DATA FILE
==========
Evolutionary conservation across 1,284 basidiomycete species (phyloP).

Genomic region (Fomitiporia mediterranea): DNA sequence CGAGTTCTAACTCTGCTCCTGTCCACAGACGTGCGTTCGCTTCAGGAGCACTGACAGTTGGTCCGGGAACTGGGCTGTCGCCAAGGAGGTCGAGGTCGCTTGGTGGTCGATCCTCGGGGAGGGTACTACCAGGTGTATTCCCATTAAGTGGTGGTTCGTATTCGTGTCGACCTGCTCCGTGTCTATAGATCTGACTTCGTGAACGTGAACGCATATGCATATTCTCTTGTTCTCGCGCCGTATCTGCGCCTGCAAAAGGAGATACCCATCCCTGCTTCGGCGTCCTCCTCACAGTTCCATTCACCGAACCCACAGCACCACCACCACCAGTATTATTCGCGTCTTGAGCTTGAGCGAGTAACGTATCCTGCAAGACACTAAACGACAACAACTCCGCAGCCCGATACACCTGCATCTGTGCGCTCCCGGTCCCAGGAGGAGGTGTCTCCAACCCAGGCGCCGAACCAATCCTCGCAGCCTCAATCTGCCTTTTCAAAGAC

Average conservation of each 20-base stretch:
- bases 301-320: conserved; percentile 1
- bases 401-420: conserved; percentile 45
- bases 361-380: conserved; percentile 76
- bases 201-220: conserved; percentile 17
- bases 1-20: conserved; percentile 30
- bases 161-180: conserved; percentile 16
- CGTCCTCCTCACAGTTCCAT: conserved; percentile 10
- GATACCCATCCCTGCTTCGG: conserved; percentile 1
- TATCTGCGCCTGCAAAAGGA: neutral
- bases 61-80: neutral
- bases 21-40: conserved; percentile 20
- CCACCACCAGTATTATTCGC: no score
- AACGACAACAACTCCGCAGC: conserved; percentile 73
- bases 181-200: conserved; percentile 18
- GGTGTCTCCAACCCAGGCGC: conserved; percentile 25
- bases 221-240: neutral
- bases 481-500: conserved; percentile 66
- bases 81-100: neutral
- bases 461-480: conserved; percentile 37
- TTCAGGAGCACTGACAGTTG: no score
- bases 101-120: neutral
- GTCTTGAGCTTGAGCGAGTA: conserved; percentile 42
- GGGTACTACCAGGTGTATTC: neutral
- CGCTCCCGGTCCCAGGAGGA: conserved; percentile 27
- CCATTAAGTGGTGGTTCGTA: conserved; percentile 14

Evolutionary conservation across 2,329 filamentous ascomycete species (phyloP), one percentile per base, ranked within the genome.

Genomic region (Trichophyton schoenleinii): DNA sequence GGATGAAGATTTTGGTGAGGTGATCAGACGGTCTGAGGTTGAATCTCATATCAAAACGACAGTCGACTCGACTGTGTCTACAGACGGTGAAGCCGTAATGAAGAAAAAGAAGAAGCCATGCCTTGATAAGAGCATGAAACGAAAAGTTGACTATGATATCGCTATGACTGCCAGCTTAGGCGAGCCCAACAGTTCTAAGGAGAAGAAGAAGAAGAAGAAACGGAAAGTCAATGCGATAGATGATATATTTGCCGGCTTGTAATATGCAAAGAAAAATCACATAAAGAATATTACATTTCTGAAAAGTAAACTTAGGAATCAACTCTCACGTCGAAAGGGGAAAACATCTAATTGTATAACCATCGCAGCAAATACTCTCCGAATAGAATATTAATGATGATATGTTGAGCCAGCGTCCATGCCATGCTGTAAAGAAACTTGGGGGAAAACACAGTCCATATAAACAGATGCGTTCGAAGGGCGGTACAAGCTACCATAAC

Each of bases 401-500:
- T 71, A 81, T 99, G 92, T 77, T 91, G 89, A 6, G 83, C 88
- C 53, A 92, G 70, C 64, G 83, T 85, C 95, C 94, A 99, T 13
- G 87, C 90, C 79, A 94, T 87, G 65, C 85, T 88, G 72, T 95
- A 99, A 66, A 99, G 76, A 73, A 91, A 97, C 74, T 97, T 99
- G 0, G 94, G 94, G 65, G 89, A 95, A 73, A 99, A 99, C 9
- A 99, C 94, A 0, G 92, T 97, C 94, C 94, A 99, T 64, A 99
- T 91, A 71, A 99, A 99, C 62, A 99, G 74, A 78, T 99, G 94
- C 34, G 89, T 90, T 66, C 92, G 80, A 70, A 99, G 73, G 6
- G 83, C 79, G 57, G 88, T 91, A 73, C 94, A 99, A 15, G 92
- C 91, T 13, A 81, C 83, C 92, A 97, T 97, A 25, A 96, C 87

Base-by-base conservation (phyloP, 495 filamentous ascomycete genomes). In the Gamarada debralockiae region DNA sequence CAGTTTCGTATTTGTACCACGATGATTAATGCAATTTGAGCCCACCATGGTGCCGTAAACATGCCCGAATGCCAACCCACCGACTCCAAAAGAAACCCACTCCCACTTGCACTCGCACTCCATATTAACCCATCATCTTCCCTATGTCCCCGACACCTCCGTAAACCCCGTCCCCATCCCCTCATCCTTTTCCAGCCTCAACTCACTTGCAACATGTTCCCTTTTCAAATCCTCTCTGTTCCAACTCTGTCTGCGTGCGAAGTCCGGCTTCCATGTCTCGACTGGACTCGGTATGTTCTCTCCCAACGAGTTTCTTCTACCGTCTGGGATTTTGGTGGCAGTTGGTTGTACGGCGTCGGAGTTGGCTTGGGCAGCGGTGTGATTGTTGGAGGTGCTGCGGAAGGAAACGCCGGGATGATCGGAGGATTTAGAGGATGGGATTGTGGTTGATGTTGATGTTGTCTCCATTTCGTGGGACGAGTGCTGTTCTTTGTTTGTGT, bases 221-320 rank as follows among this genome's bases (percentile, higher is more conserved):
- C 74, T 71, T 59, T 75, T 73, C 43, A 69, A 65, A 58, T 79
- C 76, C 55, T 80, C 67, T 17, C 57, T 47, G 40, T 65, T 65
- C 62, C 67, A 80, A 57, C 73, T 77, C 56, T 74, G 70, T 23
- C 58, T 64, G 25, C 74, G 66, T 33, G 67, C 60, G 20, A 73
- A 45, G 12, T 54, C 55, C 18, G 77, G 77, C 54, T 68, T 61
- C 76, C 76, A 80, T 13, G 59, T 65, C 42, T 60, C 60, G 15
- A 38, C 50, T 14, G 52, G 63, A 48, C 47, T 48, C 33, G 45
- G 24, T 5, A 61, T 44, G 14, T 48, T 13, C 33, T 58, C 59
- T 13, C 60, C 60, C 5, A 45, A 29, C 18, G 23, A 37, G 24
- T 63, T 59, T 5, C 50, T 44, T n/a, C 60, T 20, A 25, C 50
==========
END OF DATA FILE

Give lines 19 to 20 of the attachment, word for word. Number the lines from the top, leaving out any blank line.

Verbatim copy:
- bases 221-240: neutral
- bases 481-500: conserved; percentile 66